The purpose of dry mix design is to quantify the different sizes of mineral aggregates to be used in order to obtain a mixture of maximum density.

There are three important steps involved in dry mix design, viz.

- selection of sets,
- aggregate upgrades, and
- ratio of sets,

Table of Contents

## 1. selection of sets

The desirable properties of bituminous paving mix depend to a large extent on the nature of the aggregate used. Aggregates are classified as coarse, fine and filler.

The function of coarse aggregates in contributing to the stability of bituminous paving mixtures is largely due to the interlocking and abrasion resistance of adjacent particles. Similarly, fines or sand contribute to the stability failure function to fill in the gaps between coarse aggregates. Mineral filler is largely touted as a void filling agent.

Crushed aggregates and sharp sands produce a higher consistency of the mixture than do gravel and round sand.

## 2. gross upgrade

The properties of bituminous mixtures, including density and stability, are heavily dependent on the aggregates and their grain size distribution. Gradation has a profound effect on mixing performance. It may be reasonable to believe that the best gradation is the one that produces the maximum density. This would involve a particle arrangement where smaller particles are packed between larger particles, thus minimizing the void space between particles. it makes more **particle-to-particle contact**, which will increase stability in bituminous pavements and reduce water infiltration. However, some minimum spaces are required:

- Provide enough volume for the binder to occupy,
- promote rapid drainage, and
- Provide resistance to frost action for base and sub base courses.

A dense mixture can be obtained when this particle size distribution follows **fuller’s law** which is expressed as:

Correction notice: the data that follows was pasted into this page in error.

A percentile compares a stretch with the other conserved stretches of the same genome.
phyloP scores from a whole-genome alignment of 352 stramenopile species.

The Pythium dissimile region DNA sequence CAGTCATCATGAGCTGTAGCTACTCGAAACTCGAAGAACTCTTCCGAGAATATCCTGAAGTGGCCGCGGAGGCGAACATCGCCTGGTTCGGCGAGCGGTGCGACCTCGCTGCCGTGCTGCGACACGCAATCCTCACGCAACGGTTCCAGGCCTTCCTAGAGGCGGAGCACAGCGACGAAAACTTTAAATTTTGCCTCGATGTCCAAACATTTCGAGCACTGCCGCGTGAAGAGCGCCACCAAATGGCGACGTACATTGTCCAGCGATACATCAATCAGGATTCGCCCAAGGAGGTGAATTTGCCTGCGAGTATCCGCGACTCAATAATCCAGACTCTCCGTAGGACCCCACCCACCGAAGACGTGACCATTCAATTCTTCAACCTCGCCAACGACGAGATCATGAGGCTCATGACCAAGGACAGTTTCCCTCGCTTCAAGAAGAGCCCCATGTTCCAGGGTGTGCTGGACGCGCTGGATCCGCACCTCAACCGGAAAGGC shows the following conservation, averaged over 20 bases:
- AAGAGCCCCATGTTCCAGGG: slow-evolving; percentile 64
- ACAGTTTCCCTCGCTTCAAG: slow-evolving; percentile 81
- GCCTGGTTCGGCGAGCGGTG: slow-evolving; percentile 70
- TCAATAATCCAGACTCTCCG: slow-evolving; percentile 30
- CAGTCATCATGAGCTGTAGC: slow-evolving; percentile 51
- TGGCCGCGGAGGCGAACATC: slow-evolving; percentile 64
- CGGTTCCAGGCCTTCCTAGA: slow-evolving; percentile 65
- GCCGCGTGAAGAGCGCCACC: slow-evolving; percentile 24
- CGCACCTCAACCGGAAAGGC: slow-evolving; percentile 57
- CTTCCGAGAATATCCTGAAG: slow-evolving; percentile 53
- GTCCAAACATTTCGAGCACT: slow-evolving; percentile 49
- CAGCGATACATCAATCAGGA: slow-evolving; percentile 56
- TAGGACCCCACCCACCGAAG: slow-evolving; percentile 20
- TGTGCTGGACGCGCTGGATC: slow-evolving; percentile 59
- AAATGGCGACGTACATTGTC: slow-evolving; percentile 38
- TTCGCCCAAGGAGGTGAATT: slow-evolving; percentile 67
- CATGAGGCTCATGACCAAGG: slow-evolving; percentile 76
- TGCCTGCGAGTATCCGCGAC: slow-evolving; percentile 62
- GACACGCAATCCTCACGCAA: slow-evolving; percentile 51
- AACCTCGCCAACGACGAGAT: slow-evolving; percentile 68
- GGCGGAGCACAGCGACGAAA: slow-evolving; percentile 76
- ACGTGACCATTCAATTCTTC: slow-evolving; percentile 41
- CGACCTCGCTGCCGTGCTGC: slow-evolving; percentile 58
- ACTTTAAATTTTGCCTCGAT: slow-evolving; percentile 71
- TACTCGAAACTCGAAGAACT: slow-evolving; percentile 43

**p = 100*(d/d) ^{n}**

where,

**P** The percentage by weight of the total mixture passing through any given sieve size is

**D** is the largest particle size in that mixture, and

**n** The parameter is based on the size of the aggregate (0.5 for perfectly round particles).

on the basis of this law **Fuller-Thompson Gradation** The charts were developed by adjusting the parameter **n** For the fineness or coarseness of the aggregate.

Practical considerations such as construction, layer thickness, workability, etc., are also considered. for example **Figure 1** Provides a distinctive upgrade to bituminous concrete for a thickness of 40 mm.

## 3. ratio of sets

After selecting the sets and their classification, the set has to be proportional and the following are the common methods of proportioning the sets:

**trial and error process**,

Change the proportion of ingredients until the required overall upgrade is achieved.

**graphical methods**,

There are two graphical methods in common use for the ratio of sets, **triangular chart method** And **Roach’s method**, The former is used when only three ingredients are to be mixed.

**analytical method**,

In this method a system of equations is developed based on the numbering of each set, the required gradation and solved by numerical methods. With the advent of computers, this method is becoming popular. The resulting solution gives the ratio of each type of material needed for the given overall upgrade.

### Author

**Dr. Tom V Matthews** (IIT Bombay)

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